Written by The Bridge Lady (Regina)

Links Bridges: The Wedding Bridge

Every bridge project we ever do has its own interesting story. This story is about a gentleman who needed a bridge to access his man-made island so his daughter could have her wedding ceremony on the island. The interesting twist to this story is how his insistence on a certain bridge feature led to an innovation that is now an integral part of the Links Bridges’ menu offering.

The requirement was for a 35’ long simple arched bridge – The Woody without the curbs. After checking several other options, the customer decided Links Bridges’ Woody was the best choice. When we provided the initial drawing set, he was surprised – and disappointed – to see that the bottom of the bridge beams were flat and it was only the deck and top of the beams that were arched.

That style of beam had been designed by our engineers as the optimal for structural qualities. It had always been in our plans to find the right formula to move to completely arched beams and we had already done a lot of the testing – just not enough to ‘finish the job’. This gentleman’s requirement for that feature was all the impetus that we needed to get moving.

Sophisticated fiberglass production requires the fabricator to design/engineer the style of structural cloths that will achieve the structural, tensile, flexibility and other qualities for the end product. Our engineers and technicians resumed their calculations and testing and actually came up with a formula for fully arched beams that even out-performed its ‘theoretical’ capacities.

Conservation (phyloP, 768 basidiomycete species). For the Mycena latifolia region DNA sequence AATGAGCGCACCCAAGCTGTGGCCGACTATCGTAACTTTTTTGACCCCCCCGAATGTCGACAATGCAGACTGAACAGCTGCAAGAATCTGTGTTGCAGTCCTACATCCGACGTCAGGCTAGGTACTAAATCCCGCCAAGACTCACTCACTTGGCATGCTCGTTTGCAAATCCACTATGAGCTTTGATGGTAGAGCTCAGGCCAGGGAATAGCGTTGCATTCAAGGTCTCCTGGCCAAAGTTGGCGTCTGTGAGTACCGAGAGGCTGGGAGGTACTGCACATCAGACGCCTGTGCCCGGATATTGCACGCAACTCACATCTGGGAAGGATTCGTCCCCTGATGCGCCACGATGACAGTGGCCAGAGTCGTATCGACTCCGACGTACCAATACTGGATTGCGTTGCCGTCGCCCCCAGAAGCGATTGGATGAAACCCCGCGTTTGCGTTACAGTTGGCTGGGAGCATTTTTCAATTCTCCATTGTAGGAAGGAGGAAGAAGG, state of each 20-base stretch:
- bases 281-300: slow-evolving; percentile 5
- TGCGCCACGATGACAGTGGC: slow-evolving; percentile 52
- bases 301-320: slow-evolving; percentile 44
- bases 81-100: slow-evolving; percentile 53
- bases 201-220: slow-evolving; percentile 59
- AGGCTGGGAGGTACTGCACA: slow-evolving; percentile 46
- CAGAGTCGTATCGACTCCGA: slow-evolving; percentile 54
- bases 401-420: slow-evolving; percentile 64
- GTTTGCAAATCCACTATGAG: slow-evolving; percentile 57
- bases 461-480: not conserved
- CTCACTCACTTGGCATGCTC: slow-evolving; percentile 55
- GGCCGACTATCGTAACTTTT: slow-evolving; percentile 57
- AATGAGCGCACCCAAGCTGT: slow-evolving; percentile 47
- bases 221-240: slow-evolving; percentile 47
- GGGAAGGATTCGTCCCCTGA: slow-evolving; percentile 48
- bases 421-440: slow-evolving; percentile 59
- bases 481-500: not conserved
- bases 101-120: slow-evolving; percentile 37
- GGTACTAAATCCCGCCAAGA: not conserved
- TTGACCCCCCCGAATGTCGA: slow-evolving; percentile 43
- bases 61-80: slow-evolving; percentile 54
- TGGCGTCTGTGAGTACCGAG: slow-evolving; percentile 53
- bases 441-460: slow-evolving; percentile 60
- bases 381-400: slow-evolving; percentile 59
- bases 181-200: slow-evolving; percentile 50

We are extremely happy with the result and the nice clean look it gives the bridge. We are now incorporating this beam design into all of our arched bridges where the beam is visible. Besides what we think is a nicer ‘look’, this also provides the advantage of increased clearance in the event of minor flooding.

The ‘Wedding Bridge’ was delivered on time and installed by Links Bridges’ field team. There were happy endings all around.
I am sure that we can say confidently the buyer’s expectations were exceeded. Like all of our Woody-style bridges, they are 100% fiberglass but you really can’t tell them from ‘real’ wood. We even got a picture of the wedding party – a very good looking group.